Published Mon, Dec 19, 2011 11:19 pm Dateline
Updated Wed, Mar 14, 2012 3:14 pm
1. Ty Segall, Goodbye Bread: Most years I do not have a clear #1 album, but this record broke that trend. Perfect fuzzy rock songs by someone who I think will just keep getting better. “I Can't Feel It” might be one of my favorite songs ever. Go buy this record.
2. Woods, Sun and Shade: I am a sucker for noisy, lo-fi pop/rock songs and Woods have always nailed that, but they hit one of my other sweet spots by adding huge psychedelic noise jams. Great live show, too. You have to love a band who has a guy sitting on the floor with mics, tape loops, and pedals, just making noise while catchy pop songs are playing.
3. Real Estate, Days: One of the “new” bands I point to as an example of current music that I have really gotten into. Suburban indie-rock from New Jersey with a nice mix of noodling, surf guitars, shoegaze and very, very catchy melodies. This one might even be more accessible than their self-titled album.
4. Cymbals Eat Guitars, Lenses Alien: I heard their first record and was impressed, but Andrew Lampela got me into this one pretty heavily and his description last week was apt: "Indie Rock that remembers the rock!" See, I love me some Superchunk, Pavement, Archers of Loaf, Hum, etc., and sometimes I get so frustrated by the over-sensitive Pitchfork/hipster stuff that dominates independent rock and roll music (some of which could be argued is on this list). This album really helped me to stop being so bitter about that.
5. Wild Flag, Wild Flag: I came to Sleater-Kinney late, getting into them in college after a few failed attempts in high school. So as you could imagine, I was really excited by the news of this new (I hate this word) “supergroup” because I also love Helium (Wild Flag also features Mary Timony of that band). Saw these ladies in Chicago last July before the album was released and all of my expectations were met. Great record.
6. Akron/Family, Akron/Family II:The Cosmic Birth and Journey of Shinju TNT: Not one of my favorite Akron/Family albums, but great nonetheless. Nothing seems to quite reach the heights of Love Is Simple (one of my favorite records ever) but it's still better than a lot of other things. There are some great songs here. Overall, it's a challenging record of a band trying to do something a little different from what's going on in music today, and I always like that.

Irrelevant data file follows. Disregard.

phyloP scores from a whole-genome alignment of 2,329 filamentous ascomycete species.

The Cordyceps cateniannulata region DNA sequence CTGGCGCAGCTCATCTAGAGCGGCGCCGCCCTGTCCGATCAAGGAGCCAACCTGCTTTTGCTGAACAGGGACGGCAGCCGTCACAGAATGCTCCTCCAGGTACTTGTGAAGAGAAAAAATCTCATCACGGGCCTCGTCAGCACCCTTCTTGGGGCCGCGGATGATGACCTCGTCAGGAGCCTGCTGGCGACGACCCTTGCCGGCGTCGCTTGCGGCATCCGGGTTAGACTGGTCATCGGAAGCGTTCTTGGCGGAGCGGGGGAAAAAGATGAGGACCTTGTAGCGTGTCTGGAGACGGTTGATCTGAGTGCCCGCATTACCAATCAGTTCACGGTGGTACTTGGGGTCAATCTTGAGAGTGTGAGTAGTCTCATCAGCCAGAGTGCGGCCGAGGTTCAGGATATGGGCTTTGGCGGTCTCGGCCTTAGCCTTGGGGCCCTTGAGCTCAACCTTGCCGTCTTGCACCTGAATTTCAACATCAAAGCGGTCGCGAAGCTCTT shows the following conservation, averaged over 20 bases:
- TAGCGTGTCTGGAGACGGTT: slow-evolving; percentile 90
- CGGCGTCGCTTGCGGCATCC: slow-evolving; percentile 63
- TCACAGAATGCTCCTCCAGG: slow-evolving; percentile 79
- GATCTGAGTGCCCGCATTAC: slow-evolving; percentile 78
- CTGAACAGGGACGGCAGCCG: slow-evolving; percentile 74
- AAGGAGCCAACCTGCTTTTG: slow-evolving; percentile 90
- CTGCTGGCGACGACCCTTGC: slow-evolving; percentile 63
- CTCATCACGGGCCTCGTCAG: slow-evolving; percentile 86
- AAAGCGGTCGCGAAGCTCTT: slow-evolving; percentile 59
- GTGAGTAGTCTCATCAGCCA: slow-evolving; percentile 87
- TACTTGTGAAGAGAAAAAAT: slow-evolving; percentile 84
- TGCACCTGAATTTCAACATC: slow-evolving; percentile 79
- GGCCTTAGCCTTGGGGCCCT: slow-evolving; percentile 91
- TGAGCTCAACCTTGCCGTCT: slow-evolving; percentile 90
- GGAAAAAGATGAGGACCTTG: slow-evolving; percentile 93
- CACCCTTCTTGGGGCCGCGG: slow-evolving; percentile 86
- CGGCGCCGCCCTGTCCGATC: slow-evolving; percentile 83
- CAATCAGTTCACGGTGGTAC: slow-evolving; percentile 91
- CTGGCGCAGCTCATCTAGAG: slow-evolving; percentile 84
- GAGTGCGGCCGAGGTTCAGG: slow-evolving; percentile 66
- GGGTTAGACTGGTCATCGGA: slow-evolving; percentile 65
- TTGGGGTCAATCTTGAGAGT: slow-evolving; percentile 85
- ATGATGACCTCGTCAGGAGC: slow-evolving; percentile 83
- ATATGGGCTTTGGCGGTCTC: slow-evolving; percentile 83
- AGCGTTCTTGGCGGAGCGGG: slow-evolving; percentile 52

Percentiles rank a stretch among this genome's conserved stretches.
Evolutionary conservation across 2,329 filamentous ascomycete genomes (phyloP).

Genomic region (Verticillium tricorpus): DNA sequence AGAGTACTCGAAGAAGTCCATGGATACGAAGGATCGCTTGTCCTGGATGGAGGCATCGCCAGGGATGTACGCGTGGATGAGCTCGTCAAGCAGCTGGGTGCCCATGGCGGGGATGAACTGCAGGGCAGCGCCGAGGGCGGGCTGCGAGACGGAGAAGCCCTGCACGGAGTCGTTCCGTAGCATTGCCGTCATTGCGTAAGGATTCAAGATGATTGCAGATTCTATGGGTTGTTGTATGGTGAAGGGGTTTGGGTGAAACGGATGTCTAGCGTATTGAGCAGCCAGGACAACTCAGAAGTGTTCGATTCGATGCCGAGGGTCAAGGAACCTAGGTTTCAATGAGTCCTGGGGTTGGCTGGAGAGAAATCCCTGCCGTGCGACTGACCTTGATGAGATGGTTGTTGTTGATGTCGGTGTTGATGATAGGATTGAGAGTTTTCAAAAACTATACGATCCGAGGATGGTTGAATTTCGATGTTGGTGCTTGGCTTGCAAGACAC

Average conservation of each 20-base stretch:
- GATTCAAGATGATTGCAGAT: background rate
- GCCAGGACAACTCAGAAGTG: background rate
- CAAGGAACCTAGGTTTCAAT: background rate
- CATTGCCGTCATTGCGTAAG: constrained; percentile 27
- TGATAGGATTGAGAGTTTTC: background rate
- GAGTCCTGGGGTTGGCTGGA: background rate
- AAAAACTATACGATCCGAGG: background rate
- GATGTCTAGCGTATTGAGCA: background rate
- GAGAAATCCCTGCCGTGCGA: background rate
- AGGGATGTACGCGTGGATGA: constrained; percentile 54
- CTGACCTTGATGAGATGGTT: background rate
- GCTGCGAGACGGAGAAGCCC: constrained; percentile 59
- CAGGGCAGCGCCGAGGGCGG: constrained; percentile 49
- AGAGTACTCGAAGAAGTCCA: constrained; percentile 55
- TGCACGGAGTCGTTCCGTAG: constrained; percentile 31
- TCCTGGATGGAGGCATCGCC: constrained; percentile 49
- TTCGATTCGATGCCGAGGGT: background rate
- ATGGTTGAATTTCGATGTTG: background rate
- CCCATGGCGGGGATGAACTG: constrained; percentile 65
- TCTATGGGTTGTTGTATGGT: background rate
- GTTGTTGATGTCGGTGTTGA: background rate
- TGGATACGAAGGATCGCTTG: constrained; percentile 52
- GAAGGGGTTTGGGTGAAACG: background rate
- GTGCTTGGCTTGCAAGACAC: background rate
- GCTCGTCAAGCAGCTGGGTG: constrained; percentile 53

7. Battles, Gloss Drop: I have been a huge Battles fan since their inception. After those three great EP's and their first full length, Mirrored, I was worried about this new record after founding member Tyondai Braxton left... but it's awesome. Same old Battles, just a little more on the electro/tropicalia/West African end of things, which is fine by me. These guys are fantastic musicians and have a great live show, too.
8. Russian Circles, Empros: I am not a huge fan of music that's too heavy; my metal phase kind of started and ended with Black Sabbath. But I have always been a big fan of Russian Circles, and this one might be my favorite. This album is awesomely heavy, but what impresses me is their songwriting and range as musicians. To say Russian Circles are a metal band, or “stoner rock” or whatever just doesn't give them enough credit. I can't wait to hear future records from these guys.
9. The Black Swans, Don't Blame the Stars: I consider myself to be a biased and unabashed supporter of Ohio music, so I could have easily filled this whole list with records made by folks from the Buckeye State. I decided to try to limit that, but I couldn't deny Don't Blame the Stars. This record is intense in the best way possible. It's also an accessible Black Swans record. I have been a huge fan of Jerry DeCicca's songwriting for years, but this album is easily my favorite of their work. Sad and happy songs are side by side here, all with a sarcastic, dry wit that makes you feel a bit better about living life and dealing with its struggles and ups and downs. Beautiful stuff.
10. The Cool Kids, When Fish Ride Bicycles: My friend Brian turned me on to these guys a while back when their album The Bake Sale came out. I was surprised to see another album a few years later. Awesome beats on these tracks. These guys can rap too, although it has a lot more substance to it than the whole Lil' Wayne/Drake/etc. crap that all of the music blog year-end lists freak out over each year. This is a perfect record for those people who love A Tribe Called Quest, De La Soul, and Pharcyde. I will overlook the horrible appearance from Travis Barker and call it a wash because of the badass Ghostface Killah verse on “Penny Hardaway”.
HONORABLE MENTIONS: Tom Waits (Bad As Me), Southeast Engine (Canary), Megachurch (Megachurch II: Judgement Day), tUnE-yArDs (w h o k i l l), Tyler, the Creator (Goblin), Julianna Barwick (The Magic Place)
Brian Koscho forgot to leave Athens after graduating OU some years back. He works at Stuart's Opera House, co-founded and helps run Aquabear Legion and plays in Athens band State Park. He loves the end of the year but secretly freaks out because it makes him realize he needs to start working on the Nelsonville Music Festival. In his spare time, he enjoys the finer things in life (see right).
This is the eighth in a series of year-end blog posts by WOUB staff, volunteers and contributors, as well as area musicians, music retailers and plain old music fanatics. Think we missed something? Let us know at email@example.com.
Slideshow: Listen Up: Brian Koscho
Ty Segall, "Goodbye Bread"
The Black Swans, "Don't Blame The Stars"
Cool Kids, "When Fish Ride Bicycles"
Real Estate, "Days"
Akron/Family, "Akron/Family II:The Cosmic Birth and Journey of Shinju TNT"
Woods, "Sun and Shade"
Cymbals Eat Guitars, "Lenses Alien"
Russian Circles, "Empros"
Wild Flag, "Wild Flag"
Battles, "Gloss Drop"